• The check out process was still really slow, but we realized that it was due to my doctor not signing a check out order until after 2:00pm. I was ready to leave around 10:00am, after 3 nights away from home, I was more than ready to get back to my own bed (even if my doctor preferred me to stay for an additional night).  It was fine once I knew what time to expect to leave, but this was not made clear to me.
  • There is a new process to register birth in Argentina, each hospital has a central location where the original documents from the birth are sent (the birth certificate) and you can either call or go online to request an appointment. The location for the appointment is dependent on the hospital where you delivered and needs to be started within 45 days of the birth - I will write more about this new process as we work through it.
The Birth:
  • I had been having contractions for a number of weeks (perhaps months...) but on Thursday night they were more regular than before. I started keeping track, and sure enough, the contractions were 5 minutes apart for an hour, then two. I called the midwife, we agreed to wait another hour to see if they kept progressing. After another hour, we decided to head to the hospital (meeting her there at 12:15am, not the most ideal timing...). 
  • Our plan was to have our beloved empleada, Candy, stay with Gretchen for the first night after the birth, she was our first responder. I was not convinced that we were going to check in to the hospital, so we woke Gretchen and brought her to the hospital with us.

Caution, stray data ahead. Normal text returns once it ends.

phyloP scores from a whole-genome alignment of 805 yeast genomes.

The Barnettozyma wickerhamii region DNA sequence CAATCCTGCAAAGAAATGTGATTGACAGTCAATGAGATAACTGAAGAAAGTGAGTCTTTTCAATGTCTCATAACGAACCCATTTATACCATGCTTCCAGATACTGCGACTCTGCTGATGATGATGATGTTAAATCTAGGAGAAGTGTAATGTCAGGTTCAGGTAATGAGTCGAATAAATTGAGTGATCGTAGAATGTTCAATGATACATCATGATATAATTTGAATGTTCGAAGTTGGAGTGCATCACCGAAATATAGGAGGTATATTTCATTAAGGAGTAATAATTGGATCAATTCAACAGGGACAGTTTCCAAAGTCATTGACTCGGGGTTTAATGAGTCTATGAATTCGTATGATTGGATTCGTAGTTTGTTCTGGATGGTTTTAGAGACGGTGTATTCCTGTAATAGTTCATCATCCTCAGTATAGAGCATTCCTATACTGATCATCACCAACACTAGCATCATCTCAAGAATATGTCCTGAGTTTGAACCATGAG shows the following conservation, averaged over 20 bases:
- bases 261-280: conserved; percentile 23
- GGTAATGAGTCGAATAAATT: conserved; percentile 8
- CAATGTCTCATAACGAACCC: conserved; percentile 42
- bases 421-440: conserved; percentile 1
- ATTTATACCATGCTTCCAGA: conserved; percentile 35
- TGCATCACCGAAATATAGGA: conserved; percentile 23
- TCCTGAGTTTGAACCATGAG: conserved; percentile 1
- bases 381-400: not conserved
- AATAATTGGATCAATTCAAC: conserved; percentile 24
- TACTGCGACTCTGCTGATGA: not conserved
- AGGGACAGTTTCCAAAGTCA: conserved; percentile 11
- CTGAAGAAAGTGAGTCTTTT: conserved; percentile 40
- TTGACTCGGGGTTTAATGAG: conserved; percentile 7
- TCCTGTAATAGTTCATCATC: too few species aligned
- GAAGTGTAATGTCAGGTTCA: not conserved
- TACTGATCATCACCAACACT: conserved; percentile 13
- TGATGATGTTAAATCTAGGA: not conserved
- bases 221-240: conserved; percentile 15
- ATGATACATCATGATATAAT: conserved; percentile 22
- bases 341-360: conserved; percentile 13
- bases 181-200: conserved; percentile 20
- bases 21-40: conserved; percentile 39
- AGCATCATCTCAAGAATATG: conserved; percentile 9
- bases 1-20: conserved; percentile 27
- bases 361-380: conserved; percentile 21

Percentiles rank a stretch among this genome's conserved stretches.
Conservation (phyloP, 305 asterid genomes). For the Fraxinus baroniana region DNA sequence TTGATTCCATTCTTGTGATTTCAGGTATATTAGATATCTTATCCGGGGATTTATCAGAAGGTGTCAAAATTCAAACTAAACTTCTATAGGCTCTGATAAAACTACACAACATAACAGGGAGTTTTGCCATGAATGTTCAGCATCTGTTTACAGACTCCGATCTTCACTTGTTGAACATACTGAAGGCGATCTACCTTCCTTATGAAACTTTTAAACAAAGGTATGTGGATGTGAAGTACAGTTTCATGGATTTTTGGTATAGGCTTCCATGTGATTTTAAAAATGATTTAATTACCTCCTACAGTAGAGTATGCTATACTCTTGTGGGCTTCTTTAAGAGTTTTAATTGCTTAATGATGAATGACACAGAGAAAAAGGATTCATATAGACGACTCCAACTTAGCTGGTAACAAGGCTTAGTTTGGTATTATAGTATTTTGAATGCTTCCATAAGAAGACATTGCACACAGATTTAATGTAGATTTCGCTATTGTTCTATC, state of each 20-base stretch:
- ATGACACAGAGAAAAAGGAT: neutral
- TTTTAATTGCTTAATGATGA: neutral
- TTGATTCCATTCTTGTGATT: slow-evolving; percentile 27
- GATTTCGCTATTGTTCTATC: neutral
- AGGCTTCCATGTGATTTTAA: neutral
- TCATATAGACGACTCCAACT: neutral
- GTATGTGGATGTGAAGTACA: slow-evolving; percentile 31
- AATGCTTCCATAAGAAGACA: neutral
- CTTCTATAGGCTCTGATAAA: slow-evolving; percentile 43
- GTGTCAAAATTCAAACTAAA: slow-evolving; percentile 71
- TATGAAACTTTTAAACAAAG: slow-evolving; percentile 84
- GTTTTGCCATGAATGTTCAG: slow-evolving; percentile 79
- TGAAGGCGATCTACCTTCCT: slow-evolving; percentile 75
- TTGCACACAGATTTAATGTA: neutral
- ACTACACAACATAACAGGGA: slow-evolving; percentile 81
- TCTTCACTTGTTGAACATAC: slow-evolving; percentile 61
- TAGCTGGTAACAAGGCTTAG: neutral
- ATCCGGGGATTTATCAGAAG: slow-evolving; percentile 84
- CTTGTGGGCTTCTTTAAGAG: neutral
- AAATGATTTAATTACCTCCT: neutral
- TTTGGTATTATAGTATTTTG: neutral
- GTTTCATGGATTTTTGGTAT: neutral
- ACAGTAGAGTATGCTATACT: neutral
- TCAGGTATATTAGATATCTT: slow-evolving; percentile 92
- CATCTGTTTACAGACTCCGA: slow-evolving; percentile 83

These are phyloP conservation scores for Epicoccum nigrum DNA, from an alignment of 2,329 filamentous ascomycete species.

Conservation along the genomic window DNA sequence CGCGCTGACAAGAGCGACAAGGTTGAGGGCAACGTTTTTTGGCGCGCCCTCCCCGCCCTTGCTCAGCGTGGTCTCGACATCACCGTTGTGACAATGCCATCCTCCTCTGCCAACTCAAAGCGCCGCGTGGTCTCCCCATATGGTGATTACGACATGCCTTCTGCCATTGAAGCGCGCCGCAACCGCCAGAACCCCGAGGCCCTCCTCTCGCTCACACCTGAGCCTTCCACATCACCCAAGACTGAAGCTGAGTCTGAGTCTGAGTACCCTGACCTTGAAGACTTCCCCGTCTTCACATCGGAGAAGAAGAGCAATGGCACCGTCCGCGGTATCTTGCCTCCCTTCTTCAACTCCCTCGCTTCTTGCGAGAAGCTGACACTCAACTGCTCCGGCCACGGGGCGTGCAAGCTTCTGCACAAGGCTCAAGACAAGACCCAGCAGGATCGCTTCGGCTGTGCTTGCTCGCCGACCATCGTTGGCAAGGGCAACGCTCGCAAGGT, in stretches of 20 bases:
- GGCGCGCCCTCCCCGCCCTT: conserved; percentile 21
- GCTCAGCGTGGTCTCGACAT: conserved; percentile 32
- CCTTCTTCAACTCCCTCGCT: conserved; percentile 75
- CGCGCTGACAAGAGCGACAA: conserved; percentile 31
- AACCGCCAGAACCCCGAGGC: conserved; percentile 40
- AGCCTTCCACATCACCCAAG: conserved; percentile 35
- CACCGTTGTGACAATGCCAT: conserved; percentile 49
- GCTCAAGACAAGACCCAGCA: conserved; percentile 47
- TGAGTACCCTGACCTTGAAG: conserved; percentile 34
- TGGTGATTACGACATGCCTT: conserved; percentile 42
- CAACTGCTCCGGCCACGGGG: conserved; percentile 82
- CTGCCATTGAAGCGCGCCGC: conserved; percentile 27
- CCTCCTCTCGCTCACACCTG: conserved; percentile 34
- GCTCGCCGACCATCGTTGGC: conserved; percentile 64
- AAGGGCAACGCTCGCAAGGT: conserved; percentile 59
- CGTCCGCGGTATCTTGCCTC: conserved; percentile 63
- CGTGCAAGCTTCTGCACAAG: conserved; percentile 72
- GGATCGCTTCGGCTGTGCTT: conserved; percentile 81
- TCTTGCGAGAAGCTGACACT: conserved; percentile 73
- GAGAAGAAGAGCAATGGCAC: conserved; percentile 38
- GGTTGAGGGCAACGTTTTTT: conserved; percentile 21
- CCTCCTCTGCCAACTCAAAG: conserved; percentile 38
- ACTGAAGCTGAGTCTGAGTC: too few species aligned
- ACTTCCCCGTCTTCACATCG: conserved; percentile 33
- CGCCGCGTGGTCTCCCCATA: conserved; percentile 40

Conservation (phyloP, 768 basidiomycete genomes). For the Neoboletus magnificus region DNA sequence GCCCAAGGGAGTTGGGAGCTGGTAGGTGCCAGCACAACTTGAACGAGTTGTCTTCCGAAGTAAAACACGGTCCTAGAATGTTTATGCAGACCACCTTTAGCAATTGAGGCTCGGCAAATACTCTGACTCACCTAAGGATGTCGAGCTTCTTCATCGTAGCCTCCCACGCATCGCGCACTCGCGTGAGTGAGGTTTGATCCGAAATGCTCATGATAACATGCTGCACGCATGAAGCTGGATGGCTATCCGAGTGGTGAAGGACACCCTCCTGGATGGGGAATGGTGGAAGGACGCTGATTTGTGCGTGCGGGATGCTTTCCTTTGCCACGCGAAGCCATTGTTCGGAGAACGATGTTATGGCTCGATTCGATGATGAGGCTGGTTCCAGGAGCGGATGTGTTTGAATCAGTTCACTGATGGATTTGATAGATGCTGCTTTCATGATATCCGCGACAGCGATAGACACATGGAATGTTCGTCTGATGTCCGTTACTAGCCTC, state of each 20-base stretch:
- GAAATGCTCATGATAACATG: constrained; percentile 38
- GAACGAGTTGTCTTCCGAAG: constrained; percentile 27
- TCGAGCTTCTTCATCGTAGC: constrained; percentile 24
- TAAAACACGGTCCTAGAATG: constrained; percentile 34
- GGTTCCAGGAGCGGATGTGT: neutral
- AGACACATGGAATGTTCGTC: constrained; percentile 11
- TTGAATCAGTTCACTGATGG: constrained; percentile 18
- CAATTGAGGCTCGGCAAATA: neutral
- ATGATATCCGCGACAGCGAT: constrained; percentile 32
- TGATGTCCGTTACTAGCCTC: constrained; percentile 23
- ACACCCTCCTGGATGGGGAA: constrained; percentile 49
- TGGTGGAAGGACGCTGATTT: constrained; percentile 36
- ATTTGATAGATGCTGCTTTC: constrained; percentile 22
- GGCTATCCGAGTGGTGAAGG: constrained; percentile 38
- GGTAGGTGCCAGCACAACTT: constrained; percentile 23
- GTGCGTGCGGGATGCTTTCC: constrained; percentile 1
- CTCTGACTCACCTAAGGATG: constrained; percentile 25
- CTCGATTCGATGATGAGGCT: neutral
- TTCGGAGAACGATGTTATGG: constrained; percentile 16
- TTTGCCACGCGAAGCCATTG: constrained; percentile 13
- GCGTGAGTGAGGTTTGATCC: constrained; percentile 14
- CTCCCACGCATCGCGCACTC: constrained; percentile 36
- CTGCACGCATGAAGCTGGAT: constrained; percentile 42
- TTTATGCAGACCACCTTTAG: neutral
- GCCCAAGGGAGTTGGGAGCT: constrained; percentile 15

• We ended up checking in to the hospital, calling Candy to meet us there and bring Gretchen home, and take solace in knowing that by then end of September 20th, we would have a baby boy!
  • I will cut past the dramatic part, but after a number of unsuccessful hours of pushing we were not any closer to having a baby, my doctor made the decision to go ahead with a cesarean birth. Despite what I have heard about Argentine doctors, I do not in any way feel that this was a decision made for convenience, I feel that he was making the best decision for me and my baby. I know that the cesarean birth rate is quite high in Argentina, somewhere around 35% (slightly higher than the US, at 30%), but I feel that it was a necessary measure. I think the most important factor is having a trusting relationship with your doctor, this is the only foundation for feeling secure in their decision-making.
  • After a c-section, I was offered to stay in the hospital four nights, though we requested going home after the third night.  Jon spent one night in the hospital, but then we wanted to be sure Gretchen didn't feel left out so I spent the other two nights alone with Alex.  This was a good choice for us, but after 3 nights we were ready to reunite as a family.
Though it certainly wasn't what we were expecting as we packed up for the hospital late Thursday night, we are so happy to have a healthy little boy join our family. The biggest lesson for me is that no two births are the same, as no two children are the same, and the most important factor is that we did everything possible to provide for a safe birth. At the end of the day, that is all that matters.  

And look at this little peanut! Such a looker! We're loving getting to know our new little guy.
Look at all of that thick, black hair!

1 comment:

  1. Thank you for sharing the story -- like you said, no two things are ever the same. Glad it all turned out great and Alex is healthy and happy!